Significant Market Share. AMETEK maintains significant market shares in a number of targeted niche markets through its ability to produce and deliver high-quality products at competitive prices. EIG has significant market positions in niche segments of the process, aerospace, power and industrial instrument markets. EMG holds significant positions in niche segments of the aerospace and defense, precision motion control, factory automation, robotics, medical and mass transit markets.
Technological and Development Capabilities. AMETEK believes it has certain technological advantages over its competitors that allow it to maintain its leading market positions. Historically, it has demonstrated an ability to develop innovative new products that anticipate customer needs and to bring them to market successfully. It has consistently added to its investment in research, development and engineering and improved its new product development efforts with the adoption of Design for Six Sigma and Value Analysis/Value Engineering methodologies. These have improved the pace and quality of product innovation and resulted in the introduction of a steady stream of new products across all of AMETEK’s lines of business.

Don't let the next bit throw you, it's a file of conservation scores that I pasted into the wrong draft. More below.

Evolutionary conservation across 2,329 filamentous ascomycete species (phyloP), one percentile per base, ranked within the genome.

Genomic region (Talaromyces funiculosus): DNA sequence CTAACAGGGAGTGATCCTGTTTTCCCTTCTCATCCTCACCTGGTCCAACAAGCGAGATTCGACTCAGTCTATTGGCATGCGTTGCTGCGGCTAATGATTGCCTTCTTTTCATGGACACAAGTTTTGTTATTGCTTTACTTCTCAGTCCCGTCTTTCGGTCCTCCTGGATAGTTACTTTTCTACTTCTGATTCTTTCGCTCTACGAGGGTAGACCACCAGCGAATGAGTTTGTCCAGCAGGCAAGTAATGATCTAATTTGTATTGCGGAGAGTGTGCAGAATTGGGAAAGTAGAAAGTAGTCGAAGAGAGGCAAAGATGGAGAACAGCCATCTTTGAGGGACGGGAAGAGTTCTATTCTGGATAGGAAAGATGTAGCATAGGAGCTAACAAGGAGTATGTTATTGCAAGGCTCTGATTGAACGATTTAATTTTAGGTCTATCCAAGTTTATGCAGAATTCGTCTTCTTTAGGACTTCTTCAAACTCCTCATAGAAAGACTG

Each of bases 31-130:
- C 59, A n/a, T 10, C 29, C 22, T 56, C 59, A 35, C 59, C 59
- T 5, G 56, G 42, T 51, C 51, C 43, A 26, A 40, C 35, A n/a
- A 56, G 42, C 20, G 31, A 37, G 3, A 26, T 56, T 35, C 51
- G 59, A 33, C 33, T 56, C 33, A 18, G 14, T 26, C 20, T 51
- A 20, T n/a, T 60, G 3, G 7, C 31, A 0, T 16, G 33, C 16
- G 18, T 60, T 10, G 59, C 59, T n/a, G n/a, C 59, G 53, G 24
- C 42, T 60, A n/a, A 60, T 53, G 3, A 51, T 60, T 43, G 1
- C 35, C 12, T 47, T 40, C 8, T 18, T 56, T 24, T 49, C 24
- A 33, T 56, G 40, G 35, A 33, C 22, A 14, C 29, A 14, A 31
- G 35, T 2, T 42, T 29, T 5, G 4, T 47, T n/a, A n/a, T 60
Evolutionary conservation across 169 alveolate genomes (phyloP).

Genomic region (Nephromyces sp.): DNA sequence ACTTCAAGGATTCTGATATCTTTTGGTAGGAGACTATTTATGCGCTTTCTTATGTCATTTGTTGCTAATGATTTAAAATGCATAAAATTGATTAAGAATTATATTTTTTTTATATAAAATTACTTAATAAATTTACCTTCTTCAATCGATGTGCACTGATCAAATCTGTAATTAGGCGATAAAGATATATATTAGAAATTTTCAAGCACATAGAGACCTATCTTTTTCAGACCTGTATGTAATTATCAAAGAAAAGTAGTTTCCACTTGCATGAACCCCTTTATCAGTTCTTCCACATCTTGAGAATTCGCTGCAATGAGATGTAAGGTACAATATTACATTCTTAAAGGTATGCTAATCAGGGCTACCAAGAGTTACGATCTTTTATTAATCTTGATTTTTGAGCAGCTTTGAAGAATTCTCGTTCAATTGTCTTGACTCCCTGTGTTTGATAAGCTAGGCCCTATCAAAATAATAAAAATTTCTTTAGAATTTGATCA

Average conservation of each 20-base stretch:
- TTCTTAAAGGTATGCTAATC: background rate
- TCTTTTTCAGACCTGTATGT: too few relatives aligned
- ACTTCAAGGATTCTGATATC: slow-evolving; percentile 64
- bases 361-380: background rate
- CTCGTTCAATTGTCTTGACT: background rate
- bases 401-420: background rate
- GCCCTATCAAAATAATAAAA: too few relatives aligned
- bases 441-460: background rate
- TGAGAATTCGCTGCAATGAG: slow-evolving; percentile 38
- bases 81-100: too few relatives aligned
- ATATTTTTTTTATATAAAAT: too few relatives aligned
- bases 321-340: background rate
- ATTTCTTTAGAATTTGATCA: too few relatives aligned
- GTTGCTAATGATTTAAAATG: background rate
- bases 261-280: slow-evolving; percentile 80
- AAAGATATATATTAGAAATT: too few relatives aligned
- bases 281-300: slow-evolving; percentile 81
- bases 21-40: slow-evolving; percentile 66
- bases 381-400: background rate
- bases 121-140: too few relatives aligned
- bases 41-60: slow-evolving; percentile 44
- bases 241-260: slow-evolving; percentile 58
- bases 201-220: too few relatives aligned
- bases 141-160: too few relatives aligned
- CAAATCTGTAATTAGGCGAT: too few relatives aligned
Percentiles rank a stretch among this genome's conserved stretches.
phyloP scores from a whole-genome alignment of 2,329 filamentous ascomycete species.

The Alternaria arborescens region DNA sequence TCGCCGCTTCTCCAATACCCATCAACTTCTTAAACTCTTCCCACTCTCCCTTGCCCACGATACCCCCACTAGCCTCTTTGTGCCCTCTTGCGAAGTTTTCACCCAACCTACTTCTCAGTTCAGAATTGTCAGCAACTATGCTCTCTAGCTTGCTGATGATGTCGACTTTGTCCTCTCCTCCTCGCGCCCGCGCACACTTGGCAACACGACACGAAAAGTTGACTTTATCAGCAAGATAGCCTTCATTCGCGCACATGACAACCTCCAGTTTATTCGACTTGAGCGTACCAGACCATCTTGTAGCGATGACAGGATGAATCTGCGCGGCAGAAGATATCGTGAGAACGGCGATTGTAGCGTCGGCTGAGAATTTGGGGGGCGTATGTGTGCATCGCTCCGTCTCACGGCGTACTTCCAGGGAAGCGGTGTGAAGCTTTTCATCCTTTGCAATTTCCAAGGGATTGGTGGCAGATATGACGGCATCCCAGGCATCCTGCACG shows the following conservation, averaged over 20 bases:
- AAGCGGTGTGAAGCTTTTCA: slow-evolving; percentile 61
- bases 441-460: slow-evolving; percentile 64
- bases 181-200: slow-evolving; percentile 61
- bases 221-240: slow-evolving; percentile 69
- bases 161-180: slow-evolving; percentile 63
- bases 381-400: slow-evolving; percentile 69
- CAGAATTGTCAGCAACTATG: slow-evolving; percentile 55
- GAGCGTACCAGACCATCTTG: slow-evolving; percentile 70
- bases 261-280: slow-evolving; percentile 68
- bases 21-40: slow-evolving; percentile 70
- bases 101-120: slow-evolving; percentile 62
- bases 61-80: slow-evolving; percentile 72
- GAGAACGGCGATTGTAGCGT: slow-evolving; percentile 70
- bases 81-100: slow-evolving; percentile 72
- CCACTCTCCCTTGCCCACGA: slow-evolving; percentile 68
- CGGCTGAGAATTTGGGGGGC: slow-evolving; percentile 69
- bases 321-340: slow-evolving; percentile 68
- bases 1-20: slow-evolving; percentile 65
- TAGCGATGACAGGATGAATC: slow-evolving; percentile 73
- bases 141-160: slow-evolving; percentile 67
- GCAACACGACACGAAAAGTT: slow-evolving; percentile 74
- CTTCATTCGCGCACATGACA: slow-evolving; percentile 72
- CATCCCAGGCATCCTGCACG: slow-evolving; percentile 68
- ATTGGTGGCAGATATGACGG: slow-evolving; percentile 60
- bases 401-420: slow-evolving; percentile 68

Efficient and Low-Cost Manufacturing Operations. Through its Operational Excellence initiatives, AMETEK has established a lean manufacturing platform for its businesses. In its effort to achieve best-cost manufacturing, AMETEK has relocated manufacturing and expanded plants in Brazil, China, the Czech Republic, Malaysia, Mexico, and Serbia. These plants offer proximity to customers and provide opportunities for increasing international sales. Acquisitions also have allowed AMETEK to reduce costs and achieve operating synergies by consolidating operations, product lines and distribution channels, benefitting both of AMETEK’s operating groups.